Feds’ land intentions worry Tipton
Interior Secretary Sally Jewell’s proposal for a “landscape-scale mitigation” approach to environmental issues on federal land in the West has yet to take shape, and that could undermine its merits, U.S. Rep. Scott Tipton, R-Colo., said Thursday.
Tipton, in a meeting with municipal and county leaders from northwest Colorado, asked whether they had been consulted by Interior Department officials about the management of the public lands that surround them.
No hands went up among the 20 or more members of the Associated Governments of Northwest Colorado meeting in the Mesa County Workforce Center.
His office also wasn’t consulted on Jewell’s plan to visit Moffat County in February to learn about federal, state, local and private efforts to conserve the greater sage-grouse.
“We only found out about it three days in advance,” Tipton said of Jewell’s visit to his congressional district.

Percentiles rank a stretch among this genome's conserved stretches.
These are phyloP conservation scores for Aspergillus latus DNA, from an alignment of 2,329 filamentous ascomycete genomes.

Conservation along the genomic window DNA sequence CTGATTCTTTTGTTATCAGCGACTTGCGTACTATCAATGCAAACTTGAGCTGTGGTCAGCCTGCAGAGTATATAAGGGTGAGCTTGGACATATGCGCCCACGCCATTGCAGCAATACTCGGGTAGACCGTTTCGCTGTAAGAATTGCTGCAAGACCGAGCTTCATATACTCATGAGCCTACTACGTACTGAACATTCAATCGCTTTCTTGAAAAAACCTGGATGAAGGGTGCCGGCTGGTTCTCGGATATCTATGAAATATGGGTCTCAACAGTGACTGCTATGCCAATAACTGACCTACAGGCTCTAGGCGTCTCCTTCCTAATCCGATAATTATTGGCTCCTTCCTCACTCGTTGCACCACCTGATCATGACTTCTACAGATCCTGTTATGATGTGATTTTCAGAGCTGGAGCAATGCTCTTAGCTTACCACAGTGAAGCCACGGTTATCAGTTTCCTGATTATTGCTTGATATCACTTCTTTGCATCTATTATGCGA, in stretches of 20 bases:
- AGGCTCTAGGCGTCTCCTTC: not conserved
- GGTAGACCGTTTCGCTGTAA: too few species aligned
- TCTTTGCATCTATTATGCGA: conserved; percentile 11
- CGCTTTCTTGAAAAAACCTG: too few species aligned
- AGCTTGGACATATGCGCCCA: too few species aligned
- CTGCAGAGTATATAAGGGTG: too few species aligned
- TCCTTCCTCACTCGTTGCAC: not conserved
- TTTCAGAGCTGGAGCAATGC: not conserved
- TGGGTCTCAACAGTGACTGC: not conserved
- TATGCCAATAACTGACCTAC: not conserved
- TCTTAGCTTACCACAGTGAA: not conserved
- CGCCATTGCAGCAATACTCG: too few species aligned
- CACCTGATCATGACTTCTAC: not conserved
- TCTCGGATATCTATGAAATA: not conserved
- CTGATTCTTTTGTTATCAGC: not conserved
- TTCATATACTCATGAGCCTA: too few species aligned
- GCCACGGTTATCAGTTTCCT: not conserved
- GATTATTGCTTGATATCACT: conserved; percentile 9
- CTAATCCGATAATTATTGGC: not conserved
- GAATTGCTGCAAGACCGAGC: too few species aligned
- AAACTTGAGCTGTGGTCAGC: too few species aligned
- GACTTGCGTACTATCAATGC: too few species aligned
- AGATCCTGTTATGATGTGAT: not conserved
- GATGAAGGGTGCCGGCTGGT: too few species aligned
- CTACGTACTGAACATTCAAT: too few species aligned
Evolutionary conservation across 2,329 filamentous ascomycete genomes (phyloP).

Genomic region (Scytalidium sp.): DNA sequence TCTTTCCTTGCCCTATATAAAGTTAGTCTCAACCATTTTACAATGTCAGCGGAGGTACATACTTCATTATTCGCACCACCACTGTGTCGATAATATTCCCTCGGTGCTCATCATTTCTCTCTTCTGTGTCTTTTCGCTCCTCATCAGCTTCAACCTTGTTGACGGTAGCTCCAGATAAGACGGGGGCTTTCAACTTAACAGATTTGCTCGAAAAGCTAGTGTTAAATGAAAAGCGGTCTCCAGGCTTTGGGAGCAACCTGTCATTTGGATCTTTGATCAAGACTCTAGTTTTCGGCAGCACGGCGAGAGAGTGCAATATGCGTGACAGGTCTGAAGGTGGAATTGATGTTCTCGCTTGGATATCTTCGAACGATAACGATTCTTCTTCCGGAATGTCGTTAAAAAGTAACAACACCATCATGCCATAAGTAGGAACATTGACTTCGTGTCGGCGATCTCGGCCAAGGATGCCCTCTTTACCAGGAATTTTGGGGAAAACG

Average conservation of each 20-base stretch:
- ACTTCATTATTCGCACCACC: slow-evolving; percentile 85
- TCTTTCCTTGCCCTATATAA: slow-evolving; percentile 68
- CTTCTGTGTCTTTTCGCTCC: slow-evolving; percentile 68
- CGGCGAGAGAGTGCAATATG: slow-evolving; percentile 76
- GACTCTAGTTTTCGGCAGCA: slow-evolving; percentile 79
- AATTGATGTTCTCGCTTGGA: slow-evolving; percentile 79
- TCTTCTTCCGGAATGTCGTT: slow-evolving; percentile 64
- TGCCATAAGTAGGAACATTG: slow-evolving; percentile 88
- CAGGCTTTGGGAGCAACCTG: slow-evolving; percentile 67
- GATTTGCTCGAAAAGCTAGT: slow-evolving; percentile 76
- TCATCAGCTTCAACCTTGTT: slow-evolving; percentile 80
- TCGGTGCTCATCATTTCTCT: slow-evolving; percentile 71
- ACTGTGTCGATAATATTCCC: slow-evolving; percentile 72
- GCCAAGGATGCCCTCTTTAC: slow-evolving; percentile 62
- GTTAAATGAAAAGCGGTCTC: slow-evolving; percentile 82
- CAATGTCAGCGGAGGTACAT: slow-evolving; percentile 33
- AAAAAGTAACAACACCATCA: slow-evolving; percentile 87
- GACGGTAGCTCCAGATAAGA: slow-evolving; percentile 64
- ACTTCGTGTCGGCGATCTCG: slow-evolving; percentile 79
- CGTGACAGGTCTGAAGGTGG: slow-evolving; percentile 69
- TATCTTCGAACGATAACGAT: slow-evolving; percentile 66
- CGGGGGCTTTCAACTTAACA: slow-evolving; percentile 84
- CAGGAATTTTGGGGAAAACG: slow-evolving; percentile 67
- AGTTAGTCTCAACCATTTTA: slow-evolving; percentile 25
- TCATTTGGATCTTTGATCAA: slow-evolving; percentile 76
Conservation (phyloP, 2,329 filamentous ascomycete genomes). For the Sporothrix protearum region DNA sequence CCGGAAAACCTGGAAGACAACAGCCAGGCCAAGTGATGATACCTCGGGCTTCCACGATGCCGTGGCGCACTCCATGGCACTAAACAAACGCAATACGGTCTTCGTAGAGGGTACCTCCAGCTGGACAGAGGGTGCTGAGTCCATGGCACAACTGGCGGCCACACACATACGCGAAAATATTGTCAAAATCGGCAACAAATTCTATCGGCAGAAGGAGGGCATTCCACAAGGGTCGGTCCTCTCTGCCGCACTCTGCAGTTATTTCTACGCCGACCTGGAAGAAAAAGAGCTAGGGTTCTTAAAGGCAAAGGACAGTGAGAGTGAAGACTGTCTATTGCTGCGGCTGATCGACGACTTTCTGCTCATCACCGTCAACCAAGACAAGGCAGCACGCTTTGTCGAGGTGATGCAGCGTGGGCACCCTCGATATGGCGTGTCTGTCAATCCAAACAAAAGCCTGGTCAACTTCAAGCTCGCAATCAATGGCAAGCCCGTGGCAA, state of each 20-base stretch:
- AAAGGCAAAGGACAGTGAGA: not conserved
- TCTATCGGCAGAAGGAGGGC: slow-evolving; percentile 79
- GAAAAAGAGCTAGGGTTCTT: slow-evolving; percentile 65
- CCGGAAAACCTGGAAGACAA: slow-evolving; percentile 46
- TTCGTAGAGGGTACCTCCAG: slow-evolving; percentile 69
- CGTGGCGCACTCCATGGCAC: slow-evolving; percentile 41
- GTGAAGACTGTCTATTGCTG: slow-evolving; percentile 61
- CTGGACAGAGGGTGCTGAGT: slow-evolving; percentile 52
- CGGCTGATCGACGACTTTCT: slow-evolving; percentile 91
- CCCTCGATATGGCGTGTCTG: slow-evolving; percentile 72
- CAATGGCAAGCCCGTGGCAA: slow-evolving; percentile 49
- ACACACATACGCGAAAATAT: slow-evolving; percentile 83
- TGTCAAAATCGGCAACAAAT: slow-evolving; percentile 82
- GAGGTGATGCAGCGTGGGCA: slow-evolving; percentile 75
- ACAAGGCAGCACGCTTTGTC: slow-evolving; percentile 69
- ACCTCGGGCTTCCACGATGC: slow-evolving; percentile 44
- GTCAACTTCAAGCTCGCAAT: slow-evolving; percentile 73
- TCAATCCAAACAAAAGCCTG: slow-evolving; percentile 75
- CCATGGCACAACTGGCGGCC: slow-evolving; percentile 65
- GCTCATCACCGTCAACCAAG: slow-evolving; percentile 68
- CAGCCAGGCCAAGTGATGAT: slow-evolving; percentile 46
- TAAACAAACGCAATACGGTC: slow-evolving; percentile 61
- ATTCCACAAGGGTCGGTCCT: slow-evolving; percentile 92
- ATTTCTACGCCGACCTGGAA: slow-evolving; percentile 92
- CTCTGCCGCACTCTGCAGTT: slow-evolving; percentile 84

The Interior Department has yet to elaborate on what Jewell wants to see with her proposal for “landscape-scale mitigation,” Tipton said later in an interview.
His preference is that federal officials “focus on what works and where it works,” Tipton said.
The lack of detail about the plan is troubling, Tipton said.
“Ambiguity raises a heck of a lot of anxiety,” he said.
The greater sage-grouse is mentioned in Jewell’s plan and a Bureau of Land Management spokesman said the plan would institutionalize programs such as the one Jewell viewed.
The bureau is studying management plans for lands in 11 Western states in the hopes of making changes that would forestall listing of the bird by the Fish and Wildlife Service under the Endangered Species Act.
The BLM and Fish and Wildlife Service both are agencies within the Department of Interior.